We had a good turnout for our October meeting and harvest dinner. We had a ton of delicious food. Stayed tuned for recipes in future posts!
At our meeting, we discussed our successes and failures in the garden this season. It was a time for bragging (a little bit) and a time to get some suggestions for avoiding problems next year.
Laura started off by showing off the beautiful flint corn that her husband, Scott, grew in their community garden. This was the third year Scott grew flint corn for making cornmeal and it was the best year yet. The seed was Organic Garland Flint Corn Seed sourced from Butterworks Farm.
Terry and Reggie had good success with greens in their garden this year but the peas and the radishes did not do well. They had lots of foliage but did not form vegetables. It was suggested that they might have too much nitrogen in their garden which is why the plants produced a lot of leaves. A soil test would be a good idea for next year.
Karen is an avid weeder and likes a nice, clean garden. This year, she was careful to mow around the edges of her community garden and that helped cut down considerably on her weed issues. She had problems with her brussel sprouts. They did not form many buds and then the buds were not tight. It was suggested that she top off the plant once it grows to a nice size and that will force the plant to concentrate it’s energy in forming buds and not growing taller.
Eve and Mike did very well with garlic this year. Steve agreed that it was a good year for his garlic as well! Eve and Mike’s challenge this year that they were harvesting carrots that seemed healthy had many “fingers” attached. The advice given was that their soil might be too rich which encourages excessive growth. Not enriching the soil and planting the carrots in the same place next year might take care of the problem. In addition, Mike HATES to thin carrots and carefully transplants seedlings evenly spaced into the garden. Karen suggested that he get coated seeds so that he can easily see them and just plant the seeds a normal distance apart rather than going through the trouble of transplanting. Mike was thrilled!
John shared his experiments using his Brix Refractometer which tests the sugar content of fruits and vegetables. Healthier, more nutritious foods often have a higher Brix reading. John shared his discovery of a beautiful pear tree he found by the Merrimack Courthouse that was loaded with fruit. Jonathan already had gleaned some of those delicious pears!
Steve had a huge harvest of garlic this year, but it was a bad year for tomatoes. Next year, he is rotating his crops again and using copper sulfide as a preventative measure. Copper Sulfide is an organic treatment for many plant diseases.
Jonathan didn’t garden much this year but his Bhutanese tenants did garden in his backyard. Hurricane Irene blew down a big maple in his yard and although he is sad for the tree, he is happy he will have a lot more sun in the yard and plans to expand his garden next year.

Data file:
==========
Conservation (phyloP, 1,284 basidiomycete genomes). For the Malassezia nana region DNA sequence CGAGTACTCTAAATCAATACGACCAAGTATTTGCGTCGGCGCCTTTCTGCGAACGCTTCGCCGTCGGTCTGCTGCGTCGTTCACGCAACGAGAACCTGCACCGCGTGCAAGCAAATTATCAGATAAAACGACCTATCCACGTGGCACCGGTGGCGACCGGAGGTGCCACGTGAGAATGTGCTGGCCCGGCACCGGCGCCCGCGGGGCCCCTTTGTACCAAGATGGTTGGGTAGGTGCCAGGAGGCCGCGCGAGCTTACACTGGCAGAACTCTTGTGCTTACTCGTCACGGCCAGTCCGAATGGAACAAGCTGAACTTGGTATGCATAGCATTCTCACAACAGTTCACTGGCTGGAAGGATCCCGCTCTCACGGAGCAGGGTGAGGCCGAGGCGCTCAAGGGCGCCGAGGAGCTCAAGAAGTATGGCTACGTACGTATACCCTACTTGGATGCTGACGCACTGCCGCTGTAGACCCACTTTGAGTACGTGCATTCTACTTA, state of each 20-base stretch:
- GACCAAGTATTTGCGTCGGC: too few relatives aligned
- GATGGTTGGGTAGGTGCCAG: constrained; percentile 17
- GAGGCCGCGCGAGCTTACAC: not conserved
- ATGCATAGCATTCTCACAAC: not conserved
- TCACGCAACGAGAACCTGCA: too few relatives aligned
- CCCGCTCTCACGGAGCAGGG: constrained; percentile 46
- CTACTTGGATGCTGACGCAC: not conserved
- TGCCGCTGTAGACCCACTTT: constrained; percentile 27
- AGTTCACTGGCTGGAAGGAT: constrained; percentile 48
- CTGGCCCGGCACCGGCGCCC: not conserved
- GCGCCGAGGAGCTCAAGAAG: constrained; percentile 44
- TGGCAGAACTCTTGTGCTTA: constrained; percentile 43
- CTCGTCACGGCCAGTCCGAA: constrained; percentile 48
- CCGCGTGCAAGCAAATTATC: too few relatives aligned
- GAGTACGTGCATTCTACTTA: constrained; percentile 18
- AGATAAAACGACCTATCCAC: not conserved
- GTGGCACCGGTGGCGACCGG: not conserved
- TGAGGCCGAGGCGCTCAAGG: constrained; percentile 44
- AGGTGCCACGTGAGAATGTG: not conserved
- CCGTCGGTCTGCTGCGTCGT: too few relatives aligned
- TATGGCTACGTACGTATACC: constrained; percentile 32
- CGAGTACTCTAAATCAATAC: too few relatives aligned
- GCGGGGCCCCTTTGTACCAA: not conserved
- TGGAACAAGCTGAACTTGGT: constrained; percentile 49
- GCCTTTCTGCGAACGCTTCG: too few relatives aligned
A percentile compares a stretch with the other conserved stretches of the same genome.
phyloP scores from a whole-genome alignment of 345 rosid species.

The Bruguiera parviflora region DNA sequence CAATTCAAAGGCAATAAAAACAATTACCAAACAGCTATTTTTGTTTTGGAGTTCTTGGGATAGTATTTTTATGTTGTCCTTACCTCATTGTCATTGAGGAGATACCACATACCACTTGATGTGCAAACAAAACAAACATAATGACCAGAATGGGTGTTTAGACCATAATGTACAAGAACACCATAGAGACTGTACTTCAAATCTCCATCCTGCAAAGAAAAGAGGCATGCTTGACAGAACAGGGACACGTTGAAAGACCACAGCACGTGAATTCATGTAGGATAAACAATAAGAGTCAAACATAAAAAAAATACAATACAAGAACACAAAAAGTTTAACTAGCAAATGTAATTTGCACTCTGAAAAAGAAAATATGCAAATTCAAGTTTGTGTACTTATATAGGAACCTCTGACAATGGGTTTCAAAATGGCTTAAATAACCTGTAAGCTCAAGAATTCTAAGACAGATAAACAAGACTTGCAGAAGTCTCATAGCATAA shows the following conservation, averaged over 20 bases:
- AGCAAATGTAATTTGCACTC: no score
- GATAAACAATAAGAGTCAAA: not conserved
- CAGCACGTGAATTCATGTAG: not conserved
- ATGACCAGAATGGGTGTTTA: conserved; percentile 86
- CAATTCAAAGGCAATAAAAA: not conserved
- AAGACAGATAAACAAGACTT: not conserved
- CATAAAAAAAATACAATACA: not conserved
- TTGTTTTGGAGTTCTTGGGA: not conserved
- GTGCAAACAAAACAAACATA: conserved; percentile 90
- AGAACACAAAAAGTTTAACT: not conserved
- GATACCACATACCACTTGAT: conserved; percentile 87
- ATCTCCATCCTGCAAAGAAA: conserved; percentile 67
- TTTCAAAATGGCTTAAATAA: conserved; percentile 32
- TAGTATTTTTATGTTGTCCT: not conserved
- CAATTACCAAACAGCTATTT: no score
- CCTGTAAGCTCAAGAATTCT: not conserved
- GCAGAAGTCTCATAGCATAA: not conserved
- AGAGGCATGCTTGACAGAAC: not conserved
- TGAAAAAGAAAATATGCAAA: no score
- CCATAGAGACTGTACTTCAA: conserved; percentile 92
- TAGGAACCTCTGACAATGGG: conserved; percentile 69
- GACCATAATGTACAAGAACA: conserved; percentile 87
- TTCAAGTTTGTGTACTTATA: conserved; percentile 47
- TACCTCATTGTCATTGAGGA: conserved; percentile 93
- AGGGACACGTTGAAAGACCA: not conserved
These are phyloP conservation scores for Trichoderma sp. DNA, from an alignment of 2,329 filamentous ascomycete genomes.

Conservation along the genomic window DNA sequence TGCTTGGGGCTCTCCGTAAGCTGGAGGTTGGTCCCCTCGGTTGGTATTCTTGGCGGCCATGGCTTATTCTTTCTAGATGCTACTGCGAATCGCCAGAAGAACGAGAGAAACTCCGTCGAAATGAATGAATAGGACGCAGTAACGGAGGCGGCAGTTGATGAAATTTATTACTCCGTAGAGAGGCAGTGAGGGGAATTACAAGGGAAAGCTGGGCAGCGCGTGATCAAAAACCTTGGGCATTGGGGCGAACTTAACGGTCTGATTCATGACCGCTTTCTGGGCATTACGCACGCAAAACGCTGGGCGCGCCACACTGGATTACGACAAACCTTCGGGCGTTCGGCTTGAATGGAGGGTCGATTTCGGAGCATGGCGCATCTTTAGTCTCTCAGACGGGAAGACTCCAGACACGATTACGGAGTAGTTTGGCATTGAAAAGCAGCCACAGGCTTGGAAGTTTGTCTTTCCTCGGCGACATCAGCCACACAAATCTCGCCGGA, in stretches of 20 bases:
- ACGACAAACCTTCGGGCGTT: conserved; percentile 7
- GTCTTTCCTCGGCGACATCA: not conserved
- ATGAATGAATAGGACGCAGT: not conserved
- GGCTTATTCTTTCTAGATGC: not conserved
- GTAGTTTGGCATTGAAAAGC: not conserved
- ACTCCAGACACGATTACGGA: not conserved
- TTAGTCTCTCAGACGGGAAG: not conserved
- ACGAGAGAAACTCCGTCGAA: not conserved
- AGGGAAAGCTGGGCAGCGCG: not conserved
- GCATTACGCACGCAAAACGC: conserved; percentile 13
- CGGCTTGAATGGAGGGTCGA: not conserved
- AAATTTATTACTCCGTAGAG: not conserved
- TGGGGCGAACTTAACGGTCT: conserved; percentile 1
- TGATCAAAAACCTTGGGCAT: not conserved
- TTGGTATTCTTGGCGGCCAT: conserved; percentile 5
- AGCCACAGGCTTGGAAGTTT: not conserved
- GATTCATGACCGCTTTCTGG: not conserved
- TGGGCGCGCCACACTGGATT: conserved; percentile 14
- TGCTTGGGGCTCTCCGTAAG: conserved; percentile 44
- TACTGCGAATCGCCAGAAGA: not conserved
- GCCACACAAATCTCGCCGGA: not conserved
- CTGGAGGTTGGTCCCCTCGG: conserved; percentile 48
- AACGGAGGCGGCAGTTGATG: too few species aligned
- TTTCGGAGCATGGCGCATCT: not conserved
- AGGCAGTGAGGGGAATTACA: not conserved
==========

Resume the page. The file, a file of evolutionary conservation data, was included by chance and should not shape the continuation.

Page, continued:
Claudia had cutworm trouble but just kept on replanting, and replanting, and replanting until the cutworms gave up! Her big victory this year is that her fig trees produced luscious figs this year. She had so many, she had to freeze some.
Jeff had a “Fair Season” and was especially happy with his Purple Royalty Beans which grew in a relatively shady part of his garden. His Calendula did very nicely and he had great kale.
John had a good year for weeds! He stopped weeding about July 4th and then the garden got away from him. In spite of it all, he was still able to harvest a good amount of produce. Judy shared that she puts landscape cloth down in her paths and lots of straw mulched on her beds and this was the first year she didn’t have to fight the weeds in her garden.
Judy said that ” I harvested advice from CCOG!”. Her big success this year was her crop of gourds. She grew about 20 gourds and looks forward to creating vessels with her treasures.
Peg and Nicki had a banner year for butternut squash and cucumbers. They kept a few for themselves and donated the rest to the Friendly Kitchen. They were amazed by how much they had to offer!
Marie had a great year for tomatoes. She roasts them with garlic and basil at 425 degrees for about and hour and a half. Then she freezes them and uses them all winter long. Delicious!
Mary had success with watermelon (YES! WATERMELON!). We all drew close while she shared her secret. She laid out black plastic, put holes in it and planted her seedlings. The watermelon loved the heat that the plastic attracted. One Moon and Stars was as large as 38 pounds. In New Hampshire! We were all in awe.
We all had a great time and learned a lot. It’s amazing how much we can help each other. What a great community of gardeners!
Join us for our Annual Meeting on Wednesday, November 2nd. We will have elections and brainstorm for next year. Details are available on the Calendar page.